Reading in the Dark
Originally published in Synthesis Weekly: September 2009
I believe I’ve mentioned before that I’ve been a voracious reader since the age of four. I recall hundreds of nights spent huddled in bed, devouring pages upon pages with the ferocity. Infinite solace was discovered in the stories I read, from Agatha Christie, Herman Hesse, J.D. Salinger and later Palanuick and Klosterman. Sometimes I’d read all night, finally forcing myself to set down my book when the first hint of sunlight crept through my window. Something about reading in low lighting especially appeals to me, although I’m not entirely sure why. Sadly, as I got older, (and especially once I purchased a laptop) I slowly began replacing books with DVDs. I’d awake in the morning to the music of the main menu screen on a loop, and pull the blankets off of me, trying to recall my dreams from the night before. I’ve noticed that the movies I watch before drifting off never fail to creep into my dreams in some way or another, which isn’t always a good thing. Last week after falling asleep to Baron Munchausen, (an amazing movie which you should all see if you haven’t already) I had a dream in which Robin Williams’ head was floating about, berating me for my life decisions while John Neville (in full Munchausen garb) attempted to knock him from the sky. I awoke with a start and promised myself I’d stop falling asleep to movies, and begin reading more instead. Reading graphic novels or comics is a nice transition for this, and the past few days I’ve been spending my nights reading the latest volume of collected works of Fables, entitled Dark Ages.
If I walked away from reading this with one impression it would simply be this: Life is hard for fables! Seriously! After the war against the Adversary is over, Geppetto is trying to adjust to life in Fabletown, and it’s not going well for him or the other fables. Having the war all wrapped up, over and done with just seems too easy, so it’s fitting that something would go terribly and horribly wrong in the Homelands. I’m not going to give it away, but I will say that this new happening seems unconquerable, and definitely the most sinister twist yet. The writing and artwork are engaging and complimentary as usual, but Dark Ages does seem to exude a slightly melancholy tone. There are new characters introduced, and a fairly significant character is killed. A new group calling themselves the Society of Seconds is formed, with a clear parallel between first generation immigrants of Fabletown and our reality. It’s clear that this volume of Fables is a tool to prepare the reader for the next big story arc ahead, and to that end it works very well.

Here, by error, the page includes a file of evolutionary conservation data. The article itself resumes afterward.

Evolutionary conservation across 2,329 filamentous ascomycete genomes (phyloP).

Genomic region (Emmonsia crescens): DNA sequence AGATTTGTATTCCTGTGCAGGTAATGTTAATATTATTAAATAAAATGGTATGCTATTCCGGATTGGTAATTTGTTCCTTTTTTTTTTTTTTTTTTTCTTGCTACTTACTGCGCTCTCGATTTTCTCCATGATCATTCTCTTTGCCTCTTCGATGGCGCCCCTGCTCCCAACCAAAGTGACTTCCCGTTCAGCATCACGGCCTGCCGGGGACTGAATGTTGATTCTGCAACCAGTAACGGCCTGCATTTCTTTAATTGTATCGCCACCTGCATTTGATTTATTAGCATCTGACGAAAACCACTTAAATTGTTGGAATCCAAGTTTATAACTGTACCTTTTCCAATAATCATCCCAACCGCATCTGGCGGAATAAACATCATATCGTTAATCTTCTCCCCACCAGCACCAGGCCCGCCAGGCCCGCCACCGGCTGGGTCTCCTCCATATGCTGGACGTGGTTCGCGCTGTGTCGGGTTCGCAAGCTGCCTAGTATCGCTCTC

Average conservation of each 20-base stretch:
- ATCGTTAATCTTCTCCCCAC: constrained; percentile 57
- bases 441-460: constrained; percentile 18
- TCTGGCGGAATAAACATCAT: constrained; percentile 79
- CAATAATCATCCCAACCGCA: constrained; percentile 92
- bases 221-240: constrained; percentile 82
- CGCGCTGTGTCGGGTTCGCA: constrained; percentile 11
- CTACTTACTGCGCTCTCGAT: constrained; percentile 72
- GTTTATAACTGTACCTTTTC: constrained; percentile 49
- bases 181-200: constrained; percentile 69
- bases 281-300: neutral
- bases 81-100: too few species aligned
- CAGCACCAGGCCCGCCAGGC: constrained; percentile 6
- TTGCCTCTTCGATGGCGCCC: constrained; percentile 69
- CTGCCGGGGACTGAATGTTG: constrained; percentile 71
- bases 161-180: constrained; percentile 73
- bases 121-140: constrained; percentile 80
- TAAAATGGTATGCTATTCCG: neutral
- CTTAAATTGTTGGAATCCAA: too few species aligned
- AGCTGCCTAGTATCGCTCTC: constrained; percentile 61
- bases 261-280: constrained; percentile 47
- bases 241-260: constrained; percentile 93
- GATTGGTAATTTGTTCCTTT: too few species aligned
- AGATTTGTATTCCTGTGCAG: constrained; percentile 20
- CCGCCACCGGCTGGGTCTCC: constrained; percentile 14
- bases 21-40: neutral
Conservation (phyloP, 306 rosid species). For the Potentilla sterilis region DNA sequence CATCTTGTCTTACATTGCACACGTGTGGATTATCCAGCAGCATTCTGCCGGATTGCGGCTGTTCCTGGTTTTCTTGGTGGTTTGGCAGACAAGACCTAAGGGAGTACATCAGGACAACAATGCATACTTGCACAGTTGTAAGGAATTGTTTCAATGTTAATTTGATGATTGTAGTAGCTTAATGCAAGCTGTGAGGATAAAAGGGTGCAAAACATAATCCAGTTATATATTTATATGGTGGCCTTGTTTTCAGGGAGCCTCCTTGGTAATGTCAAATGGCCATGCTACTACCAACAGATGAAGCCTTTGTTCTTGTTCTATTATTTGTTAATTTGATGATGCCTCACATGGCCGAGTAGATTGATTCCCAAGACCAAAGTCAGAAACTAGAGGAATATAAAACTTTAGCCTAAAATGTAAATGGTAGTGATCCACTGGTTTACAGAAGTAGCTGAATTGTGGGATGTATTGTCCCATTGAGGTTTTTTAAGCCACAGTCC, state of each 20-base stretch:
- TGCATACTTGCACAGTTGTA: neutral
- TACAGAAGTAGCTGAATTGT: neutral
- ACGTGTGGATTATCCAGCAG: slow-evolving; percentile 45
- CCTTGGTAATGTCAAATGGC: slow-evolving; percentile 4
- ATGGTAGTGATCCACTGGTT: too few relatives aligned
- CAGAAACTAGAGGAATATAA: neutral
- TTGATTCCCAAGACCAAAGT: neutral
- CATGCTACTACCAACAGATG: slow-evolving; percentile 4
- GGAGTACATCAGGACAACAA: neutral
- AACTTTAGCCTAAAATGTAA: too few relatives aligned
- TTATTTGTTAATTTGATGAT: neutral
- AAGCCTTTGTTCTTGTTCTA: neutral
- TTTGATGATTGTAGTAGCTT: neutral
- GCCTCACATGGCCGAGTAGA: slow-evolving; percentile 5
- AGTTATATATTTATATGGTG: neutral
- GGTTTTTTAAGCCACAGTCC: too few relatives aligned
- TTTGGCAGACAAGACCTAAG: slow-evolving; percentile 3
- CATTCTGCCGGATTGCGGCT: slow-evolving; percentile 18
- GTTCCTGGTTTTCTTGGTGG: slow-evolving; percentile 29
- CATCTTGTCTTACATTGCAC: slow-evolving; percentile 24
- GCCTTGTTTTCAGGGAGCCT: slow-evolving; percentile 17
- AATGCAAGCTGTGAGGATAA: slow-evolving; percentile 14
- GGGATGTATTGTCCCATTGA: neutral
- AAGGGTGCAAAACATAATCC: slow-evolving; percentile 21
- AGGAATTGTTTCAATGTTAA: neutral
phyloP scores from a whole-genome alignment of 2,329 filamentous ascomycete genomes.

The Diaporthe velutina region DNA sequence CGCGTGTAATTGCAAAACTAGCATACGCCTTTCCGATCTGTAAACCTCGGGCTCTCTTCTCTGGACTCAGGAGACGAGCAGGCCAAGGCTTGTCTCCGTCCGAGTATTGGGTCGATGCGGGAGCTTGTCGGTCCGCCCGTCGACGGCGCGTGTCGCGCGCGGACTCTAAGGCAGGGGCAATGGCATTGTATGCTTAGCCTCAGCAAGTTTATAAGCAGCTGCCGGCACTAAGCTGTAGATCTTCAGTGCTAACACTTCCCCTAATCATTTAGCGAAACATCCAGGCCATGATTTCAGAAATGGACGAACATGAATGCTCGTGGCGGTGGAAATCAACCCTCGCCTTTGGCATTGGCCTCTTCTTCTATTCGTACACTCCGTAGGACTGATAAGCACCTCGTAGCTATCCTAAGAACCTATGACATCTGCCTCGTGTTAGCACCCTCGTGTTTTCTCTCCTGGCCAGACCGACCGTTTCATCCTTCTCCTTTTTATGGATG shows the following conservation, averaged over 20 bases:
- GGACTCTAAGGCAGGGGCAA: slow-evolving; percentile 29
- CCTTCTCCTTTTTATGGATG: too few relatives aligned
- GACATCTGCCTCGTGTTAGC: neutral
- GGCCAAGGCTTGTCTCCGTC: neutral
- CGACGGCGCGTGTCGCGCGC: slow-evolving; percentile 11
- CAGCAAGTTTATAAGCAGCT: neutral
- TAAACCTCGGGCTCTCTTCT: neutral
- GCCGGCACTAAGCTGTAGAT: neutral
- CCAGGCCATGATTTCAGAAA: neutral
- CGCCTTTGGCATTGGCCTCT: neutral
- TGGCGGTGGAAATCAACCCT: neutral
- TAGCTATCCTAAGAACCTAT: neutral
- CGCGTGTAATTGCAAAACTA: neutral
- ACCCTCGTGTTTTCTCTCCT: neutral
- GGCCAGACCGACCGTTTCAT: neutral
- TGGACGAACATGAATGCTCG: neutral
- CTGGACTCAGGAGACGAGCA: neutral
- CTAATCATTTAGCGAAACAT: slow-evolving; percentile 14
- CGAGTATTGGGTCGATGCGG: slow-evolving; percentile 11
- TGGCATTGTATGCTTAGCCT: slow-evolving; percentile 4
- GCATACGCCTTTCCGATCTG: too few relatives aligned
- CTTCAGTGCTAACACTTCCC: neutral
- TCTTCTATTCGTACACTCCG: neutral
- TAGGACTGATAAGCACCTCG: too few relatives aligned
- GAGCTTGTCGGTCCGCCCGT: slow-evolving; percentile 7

So dear readers, that’s all for this week. Remember, the myth about reading in weak light being bad for your eyes is just that- a myth.